One advantage which extra professional people may immediately derive from lucubrations like the present, is the being aroused by them to reflections on the character of the nervous system. Nervous is an epithet in general very vaguely applied. With most persons, it means every thing and nothing, while others, who think themselves better informed, fancy a nervous disease to be one in which thoro is, and must be, a palpable disorganization of a nervous fibrile or centre. Nervous affections, however, must, in every degree, be positive, and in relation with some source of influence, although mostly to be ascertained by coincidence of the presence of a cause with the production of the effect; for often there is not any perceptible physical change discovered in the organization of the nerves themselves, where it would be expected.* A sud

*The brains of persons who have died of madness, often present no perceptible disorganization, or only such as in other persons produces no effect.

den and violent moral affection may cause immediate death, and is only a more violent agitation of the nervous system than that which produces the blush of ingenuous youth. A concentrated morbid emanation produces, in some cases, sudden death, and powerful odors may act in the same manner. It is not more astonishing that a strong perfume should occasion synope, than that a small particle of vbaroora, being introduced into the wound in the leg of a rabbit, the animal should lie insensible beneath the knife of the physiologist; or, that a few drops of poison being introduced on a man's tongue, or into his stomach, he should, in one instance, be violently purged, etc.,‡-in the other, killed: in either case with no greater interval of time than is necessary (if we may so express ourselves) for the nervous system to communicate

*It is well known that Philip the Fifth, of Spain, died suddenly on learning the disastrous defeat of the army near Plaisance. Zimmermann states, that on opening the body, the heart was found burst. The minutest capillary tube, through which the vital current flows, is under the influence of mental perturbation. Shame will crimson the cheek:- let the emotion be changed to fear, and the lily usurps the seat of the rose-the face is blanched and bloodless. Anger can rouse the vital organs into such preternatural activity, as to overcome, for a time, habitual decrepitude. Thus Muley Moloc, though lying on the bed of death, worn out by an incurable disease, and not expected to live an hour, started from his litter during the important crisis of a battle between his troops and the Portuguese, rallied his army, led them to victory, and immediately expired! These, and a thousand instances that might be cited may enable us to form some idea of the wide range of physical effects resulting from the almost unlimited play of the passions. A medical author, not wanting in learning and talent, has even endeavored to prove that fear is the cause of epidemics.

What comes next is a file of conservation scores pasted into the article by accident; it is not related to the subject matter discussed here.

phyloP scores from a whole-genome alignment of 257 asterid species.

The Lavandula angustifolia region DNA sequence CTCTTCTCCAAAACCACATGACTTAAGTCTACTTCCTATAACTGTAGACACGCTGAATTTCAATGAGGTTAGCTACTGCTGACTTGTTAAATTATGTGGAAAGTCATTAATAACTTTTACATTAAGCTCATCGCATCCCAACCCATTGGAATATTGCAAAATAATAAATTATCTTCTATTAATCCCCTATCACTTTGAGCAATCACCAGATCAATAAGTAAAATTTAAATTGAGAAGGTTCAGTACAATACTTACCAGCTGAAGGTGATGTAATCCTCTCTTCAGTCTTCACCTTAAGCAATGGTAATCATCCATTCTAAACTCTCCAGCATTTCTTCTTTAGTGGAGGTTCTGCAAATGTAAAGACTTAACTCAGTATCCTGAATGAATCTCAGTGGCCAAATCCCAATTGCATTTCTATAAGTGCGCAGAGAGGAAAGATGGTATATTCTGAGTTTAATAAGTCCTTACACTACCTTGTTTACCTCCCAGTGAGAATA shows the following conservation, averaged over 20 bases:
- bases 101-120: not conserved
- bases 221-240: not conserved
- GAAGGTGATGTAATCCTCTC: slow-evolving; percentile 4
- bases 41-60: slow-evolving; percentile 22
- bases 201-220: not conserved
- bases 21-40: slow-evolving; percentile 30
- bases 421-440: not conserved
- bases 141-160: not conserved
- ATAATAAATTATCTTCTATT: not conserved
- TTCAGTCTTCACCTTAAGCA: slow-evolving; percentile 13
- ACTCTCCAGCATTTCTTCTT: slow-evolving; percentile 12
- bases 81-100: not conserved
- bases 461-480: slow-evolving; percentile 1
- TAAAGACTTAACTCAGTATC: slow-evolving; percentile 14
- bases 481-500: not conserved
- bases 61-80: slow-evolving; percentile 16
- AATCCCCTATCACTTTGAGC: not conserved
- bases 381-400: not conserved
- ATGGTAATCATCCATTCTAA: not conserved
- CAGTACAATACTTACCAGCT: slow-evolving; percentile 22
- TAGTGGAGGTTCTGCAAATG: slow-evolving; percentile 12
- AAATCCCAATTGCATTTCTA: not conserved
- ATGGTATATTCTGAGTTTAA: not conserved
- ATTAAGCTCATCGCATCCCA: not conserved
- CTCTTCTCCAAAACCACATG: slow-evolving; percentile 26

†The reader has probably heard of an instance of a tailor being suddenly killed by the cholera in an epidemy whilst in the act of mending a garment.

When I practised allopathically, I once rubbed three drops croton oil in the pit of the stomach of a child, and it purged him at least a dozen times.

to the frame in general an indication of the presence of the poison.

The phenomena of the nervous system have the greatest resemblance to those of electricity, from the rapid passage of the gentlest aura, to the transmission of electric fluid, which occasions the most violent shock.*

In the time of Berhave, marvellous attributes were assigned to the odoriferous principle; but human opinion, lever vibrating like a pendulum between two extremes, now either underrates or totally overlooks the influence of odours. The numerous experiments made on them by philosophers, are forgotten, or remain unapplied; and the organ of smell is considered only as it contributes to the comeliness of the countenance, or to the communication of pleasant or unpleasant sensations. Nature, however, has not been less elaborate in this than in other portions of the human body. The internal parts of the organs of smell, greatly convoluted and sinuous, are thus contrived to expose a larger surface to the action of odours, the membrane upon which they act being near the brain, and communicating with it by peculiar and important

nerves, etc.

*The multiplicity of actions in living bodies, the immense variety of motions, the amazingly rapid progression of some of the smaller animals, the easy and graceful action of the dancer, the sweet smile of satisfaction, the laugh of merriment, the quivering lip of fear, the sarcastic sneer of scorn, the beating action of the heart, the ever labouring motions of breathing, etc, depend upon the agency of an electric fluid of the nervous system.

Prof. Ure, Dr. Wilson Philip, and Mr. Brodie, have given, by experiments, decided proofs that the nerves are pervaded by some subtle principle, which hey infer to be identical with electricity.